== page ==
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Borrello lobbies Cuomo to sign Nourish NY bill

Champions of Nourish New York gathered in Queens to urge Gov. Andrew Cuomo to sign the bill. From left are Sen. George Borrello, R-Sunset Bay; Pedro Rodriquez, director of La Jornada; state Senator Michelle Hinchey, D-Kingston; and Assemblywoman Catalina Cruz, D-Queens. They were joined by community members who have benefited from the program.

CORONA — Following its unanimous passage by both houses of the Legislature, state Sens. George Borrello, R-Sunset Bay, and Michelle Hinchey, D-Kingston, and Assemblywoman Catalina Cruz, D-Queens, gathered at a weekly food distribution site in Queens to urge Gov. Andrew Cuomo to sign S.4892/A.5781A.

The measure would establish the farm-to-food bank initiative, Nourish NY, as a permanent state program.

“Collaboration and compassion were the catalysts for Nourish NY, which emerged as a pandemic lifeline for food insecure New Yorkers and struggling farmers across the state. Those involved in the effort, from rural farms to urban food banks, quickly realized its tremendous benefits and the push to make it permanent was launched,” Borrello said. Borrello is the ranking member of the Senate Agriculture Committee and co-prime sponsor of the bill. “While the COVID crisis is ending, the problem of food insecurity is ongoing, which is why it is urgent that the Governor sign this measure into law as soon as possible. This will provide certainty to our agricultural partners and food banks so that they can move ahead with planning their budgets and operations for next year.”

The legislators made the request after volunteering at a weekly food distribution event, which was established at the height of the pandemic in response to overwhelming need. It is sponsored by community organizations La Jornada and the Queens Museum. For the last year, the organizations have paired up to serve up to 1,000 families every Wednesday, distributing fresh and nonperishable food items. La Jornada, which has been supported by Nourish New York and other federal funding sources, has had difficulty obtaining a regular and adequate source of fresh produce and dairy for families. This has caused great uncertainty as to how the organization will address the needs of the thousands of families they support in the area.

The legislation directs the state Department of Agriculture and Markets to provide financial and technical support for the development of a permanent initiative to provide surplus New York agricultural products to communities in need. This distribution will be effectuated through a network of food banks and other emergency food providers statewide. The measure envisions an expansion of the current, pandemic-specific program and would also complement related efforts, such as the Farm-to-School program.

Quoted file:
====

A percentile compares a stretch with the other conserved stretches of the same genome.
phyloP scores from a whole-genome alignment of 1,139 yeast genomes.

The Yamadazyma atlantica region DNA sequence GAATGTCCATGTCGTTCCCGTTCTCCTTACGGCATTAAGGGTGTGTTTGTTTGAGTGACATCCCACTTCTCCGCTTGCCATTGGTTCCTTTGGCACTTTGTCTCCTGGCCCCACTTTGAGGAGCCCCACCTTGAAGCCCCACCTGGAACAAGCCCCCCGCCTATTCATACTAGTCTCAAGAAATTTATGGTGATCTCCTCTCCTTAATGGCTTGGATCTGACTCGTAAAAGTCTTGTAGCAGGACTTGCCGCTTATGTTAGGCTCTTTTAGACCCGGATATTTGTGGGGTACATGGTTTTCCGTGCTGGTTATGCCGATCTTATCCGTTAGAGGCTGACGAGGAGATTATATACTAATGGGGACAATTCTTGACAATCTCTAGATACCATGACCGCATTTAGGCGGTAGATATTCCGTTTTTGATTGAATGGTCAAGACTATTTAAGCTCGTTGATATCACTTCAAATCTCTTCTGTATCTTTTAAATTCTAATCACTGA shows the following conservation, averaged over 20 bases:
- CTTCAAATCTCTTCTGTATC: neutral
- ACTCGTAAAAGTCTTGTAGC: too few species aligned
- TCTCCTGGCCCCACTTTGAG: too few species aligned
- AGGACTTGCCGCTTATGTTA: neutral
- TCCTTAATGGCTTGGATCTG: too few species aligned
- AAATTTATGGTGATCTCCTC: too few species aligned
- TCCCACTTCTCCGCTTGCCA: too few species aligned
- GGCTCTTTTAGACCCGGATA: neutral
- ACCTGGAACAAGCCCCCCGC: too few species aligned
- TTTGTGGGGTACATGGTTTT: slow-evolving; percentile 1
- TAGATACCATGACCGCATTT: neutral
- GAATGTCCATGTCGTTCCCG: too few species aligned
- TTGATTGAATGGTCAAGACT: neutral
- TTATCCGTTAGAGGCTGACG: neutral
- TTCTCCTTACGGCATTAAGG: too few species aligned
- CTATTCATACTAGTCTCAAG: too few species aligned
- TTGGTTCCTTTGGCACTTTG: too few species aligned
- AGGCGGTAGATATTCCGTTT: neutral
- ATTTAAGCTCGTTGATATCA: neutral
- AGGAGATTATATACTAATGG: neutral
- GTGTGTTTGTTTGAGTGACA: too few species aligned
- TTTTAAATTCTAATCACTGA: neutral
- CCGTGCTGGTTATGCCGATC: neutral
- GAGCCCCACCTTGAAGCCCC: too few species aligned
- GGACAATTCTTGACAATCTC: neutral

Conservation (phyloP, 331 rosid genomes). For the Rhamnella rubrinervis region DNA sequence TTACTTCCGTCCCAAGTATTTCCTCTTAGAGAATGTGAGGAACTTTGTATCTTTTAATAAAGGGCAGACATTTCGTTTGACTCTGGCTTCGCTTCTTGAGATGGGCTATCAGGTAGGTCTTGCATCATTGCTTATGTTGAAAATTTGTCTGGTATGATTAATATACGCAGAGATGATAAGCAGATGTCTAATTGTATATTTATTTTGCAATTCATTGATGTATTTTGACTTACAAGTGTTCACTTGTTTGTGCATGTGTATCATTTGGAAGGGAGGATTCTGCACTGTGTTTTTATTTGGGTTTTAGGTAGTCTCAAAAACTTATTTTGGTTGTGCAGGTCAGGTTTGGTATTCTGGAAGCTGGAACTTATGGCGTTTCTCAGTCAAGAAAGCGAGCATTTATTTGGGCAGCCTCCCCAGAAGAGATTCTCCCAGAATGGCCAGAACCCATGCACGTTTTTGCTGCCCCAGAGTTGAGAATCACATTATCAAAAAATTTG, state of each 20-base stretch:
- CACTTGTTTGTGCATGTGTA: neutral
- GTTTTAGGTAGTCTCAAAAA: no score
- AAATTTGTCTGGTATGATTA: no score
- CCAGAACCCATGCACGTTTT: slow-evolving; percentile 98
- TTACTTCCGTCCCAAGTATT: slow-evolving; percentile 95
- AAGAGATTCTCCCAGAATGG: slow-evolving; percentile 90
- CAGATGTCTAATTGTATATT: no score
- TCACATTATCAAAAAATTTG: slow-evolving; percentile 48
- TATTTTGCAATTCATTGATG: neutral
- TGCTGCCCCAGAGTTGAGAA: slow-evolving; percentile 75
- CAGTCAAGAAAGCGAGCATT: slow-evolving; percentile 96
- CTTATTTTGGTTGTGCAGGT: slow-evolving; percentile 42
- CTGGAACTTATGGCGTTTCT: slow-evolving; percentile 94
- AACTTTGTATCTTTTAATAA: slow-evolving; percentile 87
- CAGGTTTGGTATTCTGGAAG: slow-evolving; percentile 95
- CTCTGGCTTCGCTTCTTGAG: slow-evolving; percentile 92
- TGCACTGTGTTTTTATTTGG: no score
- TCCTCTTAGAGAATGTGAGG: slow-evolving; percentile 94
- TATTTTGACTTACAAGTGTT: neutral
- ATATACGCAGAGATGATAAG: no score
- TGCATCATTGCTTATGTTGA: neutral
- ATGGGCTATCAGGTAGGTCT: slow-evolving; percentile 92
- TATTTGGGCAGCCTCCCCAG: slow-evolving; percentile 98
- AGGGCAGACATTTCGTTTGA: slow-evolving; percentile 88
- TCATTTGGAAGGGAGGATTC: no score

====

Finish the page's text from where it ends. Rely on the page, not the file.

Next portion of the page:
“During one of the darkest moments our state has ever faced, Nourish New York emerged as a beacon of compassionate, bipartisan aid to address the surge in food insecurity and assist our struggling farmers–many of whom had lost up to 50% of their customer base,” said Hinchey, bill sponsor and chair of the Senate Agriculture Committee. “Nourish New York demonstrates what’s possible when we work together–regardless of party or geography–to help our communities survive. Connecting the dots between families in need and farmers looking to reach new markets is the kind of innovation we want for the long term. Now that both houses of the legislature have unanimously passed our bill to make this great state program a permanent fixture, we need to get it signed into law. I thank my partners in government, Assemblymember Catalina Cruz and Senator George Borrello for their leadership as we continue to forge strong upstate and downstate partnerships to ensure that no New Yorker is left behind in their time of need.”

The Nourish New York initiative was launched in April of 2020, in response to the surge of people in need at food banks across the state, as well as the hardships facing farmers affected by supply chain disruptions. With an initial $25 million in state funding, the program directed the purchase of food and products from upstate farms and food producers for distribution to food banks across the state. Another $10 million was allocated to the program in late October to sustain the program through the end of the year, and an additional $50 million in state funding was secured in April of 2021.

“At the height of the pandemic, food lines stretched for miles with no end in sight and without a permanent or sustainable product source. My district was the epicenter of the epicenter, and without a permanent food pantry, we watched as our food insecurity issues only became more severe. This bill provides a state pipeline to put food on the table to those who need it most. While the districts that Senators Hinchey and Borrello and I represent are hundreds of miles apart, our constituents share commonality in their dependence on each other for survival. I am proud of all of our hard work on this bipartisan measure, which received unanimous support in both houses, and I look forward to the Governor signing the bill into law,” said Cruz, sponsor of the bill in the Assembly.

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